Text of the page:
Because creating community is an integral part of the spirit of Hospitality
Pantries, it follows that community organizing is an essential underpinning
of the process. We also understand that it doesn't happen overnight, and it
doesn't just happen on its own. Since the early 90's, we have collaborated
with Genesis Organizing, Inc., a non-profit directed by Beth Carroll Hunley.
Beth has worked for 20 years in a variety of settings in East Tennessee
communities organizing coalitions to address poverty and hunger issues.
Together we began to develop an intentionality for creating community through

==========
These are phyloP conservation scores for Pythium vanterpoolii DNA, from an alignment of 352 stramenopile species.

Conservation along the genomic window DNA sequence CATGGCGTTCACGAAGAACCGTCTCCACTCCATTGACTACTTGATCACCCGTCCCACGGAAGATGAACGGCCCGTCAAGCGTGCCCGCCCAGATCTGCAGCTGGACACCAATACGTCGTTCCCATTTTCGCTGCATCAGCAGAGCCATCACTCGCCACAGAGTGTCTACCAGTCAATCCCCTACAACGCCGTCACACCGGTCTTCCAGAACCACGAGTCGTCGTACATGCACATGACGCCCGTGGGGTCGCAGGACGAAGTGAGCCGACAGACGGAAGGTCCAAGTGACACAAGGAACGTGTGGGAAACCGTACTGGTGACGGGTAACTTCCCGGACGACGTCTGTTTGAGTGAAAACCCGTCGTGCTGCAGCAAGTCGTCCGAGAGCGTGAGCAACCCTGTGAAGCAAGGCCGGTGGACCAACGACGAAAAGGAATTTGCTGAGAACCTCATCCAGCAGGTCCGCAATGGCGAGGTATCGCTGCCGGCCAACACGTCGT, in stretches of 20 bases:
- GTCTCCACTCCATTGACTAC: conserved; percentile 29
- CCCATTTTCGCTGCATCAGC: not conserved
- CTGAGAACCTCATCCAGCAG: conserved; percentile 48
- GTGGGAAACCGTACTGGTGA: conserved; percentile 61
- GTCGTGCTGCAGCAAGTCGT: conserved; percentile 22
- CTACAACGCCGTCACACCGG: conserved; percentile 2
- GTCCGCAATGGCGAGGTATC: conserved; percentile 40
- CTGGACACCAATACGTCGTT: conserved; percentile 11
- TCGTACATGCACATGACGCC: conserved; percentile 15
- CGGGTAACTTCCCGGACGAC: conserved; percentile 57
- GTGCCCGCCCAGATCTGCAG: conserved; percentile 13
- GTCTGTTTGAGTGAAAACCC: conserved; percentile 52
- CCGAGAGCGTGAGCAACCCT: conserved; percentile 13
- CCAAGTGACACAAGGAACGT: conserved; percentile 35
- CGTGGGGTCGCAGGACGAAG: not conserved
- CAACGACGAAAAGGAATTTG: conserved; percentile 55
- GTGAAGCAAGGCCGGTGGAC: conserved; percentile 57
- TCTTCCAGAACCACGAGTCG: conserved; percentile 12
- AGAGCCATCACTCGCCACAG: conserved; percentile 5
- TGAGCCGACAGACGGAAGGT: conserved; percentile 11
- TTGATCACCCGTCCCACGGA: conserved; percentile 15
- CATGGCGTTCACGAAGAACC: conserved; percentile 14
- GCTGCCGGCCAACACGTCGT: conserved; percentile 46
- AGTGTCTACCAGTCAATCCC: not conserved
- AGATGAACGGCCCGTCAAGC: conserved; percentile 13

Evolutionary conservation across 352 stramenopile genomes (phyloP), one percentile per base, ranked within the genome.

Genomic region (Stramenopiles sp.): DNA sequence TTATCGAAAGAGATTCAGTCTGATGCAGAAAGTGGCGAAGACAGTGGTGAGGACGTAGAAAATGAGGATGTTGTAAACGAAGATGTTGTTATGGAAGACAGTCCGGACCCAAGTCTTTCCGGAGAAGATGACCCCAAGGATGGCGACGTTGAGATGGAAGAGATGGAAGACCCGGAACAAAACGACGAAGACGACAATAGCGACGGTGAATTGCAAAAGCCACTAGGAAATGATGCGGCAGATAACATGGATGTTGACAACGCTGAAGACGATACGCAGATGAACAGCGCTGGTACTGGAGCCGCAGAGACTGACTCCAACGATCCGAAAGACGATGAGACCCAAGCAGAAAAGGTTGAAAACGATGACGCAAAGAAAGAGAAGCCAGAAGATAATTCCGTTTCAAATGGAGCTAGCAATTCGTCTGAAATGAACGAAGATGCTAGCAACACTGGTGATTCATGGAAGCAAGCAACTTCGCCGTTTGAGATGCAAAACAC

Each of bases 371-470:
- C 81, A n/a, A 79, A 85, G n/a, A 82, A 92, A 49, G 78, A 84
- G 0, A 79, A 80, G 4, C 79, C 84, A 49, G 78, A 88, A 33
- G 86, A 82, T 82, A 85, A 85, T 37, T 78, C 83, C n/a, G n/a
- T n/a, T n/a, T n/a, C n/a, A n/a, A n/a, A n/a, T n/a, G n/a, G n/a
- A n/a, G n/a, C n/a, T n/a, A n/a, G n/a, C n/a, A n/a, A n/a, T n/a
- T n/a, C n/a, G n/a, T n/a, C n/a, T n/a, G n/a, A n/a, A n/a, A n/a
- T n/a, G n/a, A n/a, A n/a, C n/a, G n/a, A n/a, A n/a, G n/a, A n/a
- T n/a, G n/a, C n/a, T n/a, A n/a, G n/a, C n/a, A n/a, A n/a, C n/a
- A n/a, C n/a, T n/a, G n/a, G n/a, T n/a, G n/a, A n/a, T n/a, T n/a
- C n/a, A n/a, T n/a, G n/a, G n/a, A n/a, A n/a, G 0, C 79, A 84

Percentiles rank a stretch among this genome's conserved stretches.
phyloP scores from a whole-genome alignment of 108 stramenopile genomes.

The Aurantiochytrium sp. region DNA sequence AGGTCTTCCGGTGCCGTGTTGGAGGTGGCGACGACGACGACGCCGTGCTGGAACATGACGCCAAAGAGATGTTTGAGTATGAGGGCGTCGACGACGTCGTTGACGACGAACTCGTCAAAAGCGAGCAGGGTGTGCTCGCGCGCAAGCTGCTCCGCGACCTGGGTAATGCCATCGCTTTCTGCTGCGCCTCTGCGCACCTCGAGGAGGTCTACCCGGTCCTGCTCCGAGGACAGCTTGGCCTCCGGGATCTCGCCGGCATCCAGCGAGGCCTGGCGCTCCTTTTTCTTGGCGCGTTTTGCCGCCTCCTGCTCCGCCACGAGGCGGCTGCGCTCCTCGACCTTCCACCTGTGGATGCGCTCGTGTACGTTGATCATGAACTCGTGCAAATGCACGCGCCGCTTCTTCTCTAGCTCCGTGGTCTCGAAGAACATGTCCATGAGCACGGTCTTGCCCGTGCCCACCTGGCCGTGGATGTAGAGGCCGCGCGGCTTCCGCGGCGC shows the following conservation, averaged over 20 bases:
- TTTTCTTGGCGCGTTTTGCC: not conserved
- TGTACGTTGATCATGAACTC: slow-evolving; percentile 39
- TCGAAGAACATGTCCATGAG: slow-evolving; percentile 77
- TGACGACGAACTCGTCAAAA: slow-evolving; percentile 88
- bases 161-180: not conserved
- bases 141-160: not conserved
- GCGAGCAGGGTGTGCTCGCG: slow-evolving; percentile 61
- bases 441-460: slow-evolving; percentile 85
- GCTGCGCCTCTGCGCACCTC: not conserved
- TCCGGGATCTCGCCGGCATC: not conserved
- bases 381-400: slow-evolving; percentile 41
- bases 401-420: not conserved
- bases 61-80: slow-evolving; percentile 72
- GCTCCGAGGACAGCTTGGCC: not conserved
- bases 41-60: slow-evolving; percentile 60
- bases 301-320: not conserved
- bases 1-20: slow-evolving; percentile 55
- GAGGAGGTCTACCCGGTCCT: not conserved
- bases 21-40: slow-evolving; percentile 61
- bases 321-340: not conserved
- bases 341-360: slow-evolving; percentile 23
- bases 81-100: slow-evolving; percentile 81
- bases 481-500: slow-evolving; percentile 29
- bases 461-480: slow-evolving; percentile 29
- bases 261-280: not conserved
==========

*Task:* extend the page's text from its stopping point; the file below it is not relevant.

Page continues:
our work by working across racial, economic, and denominational lines to bring
people together around issues of hunger and poverty.
During the initial phase of the development of our new Northwest FISH Hospitality
Pantry (while we were still drawing up building plans and fund raising) through
our community organizing effort we began to initiate and engage the participation
of the surrounding neighborhoods. We began the Northwest dialogue, spending a
year and a half listening and learning from congregations and residents of Northwest
neighborhoods. We then pulled together a council composed of many of those we met
during this process who guide the policy of this work, holding up values of respect
for human dignity, and inclusiveness, and built relationships between this group
and congregations across the wider community so all could come together to craft
a vision for the new work.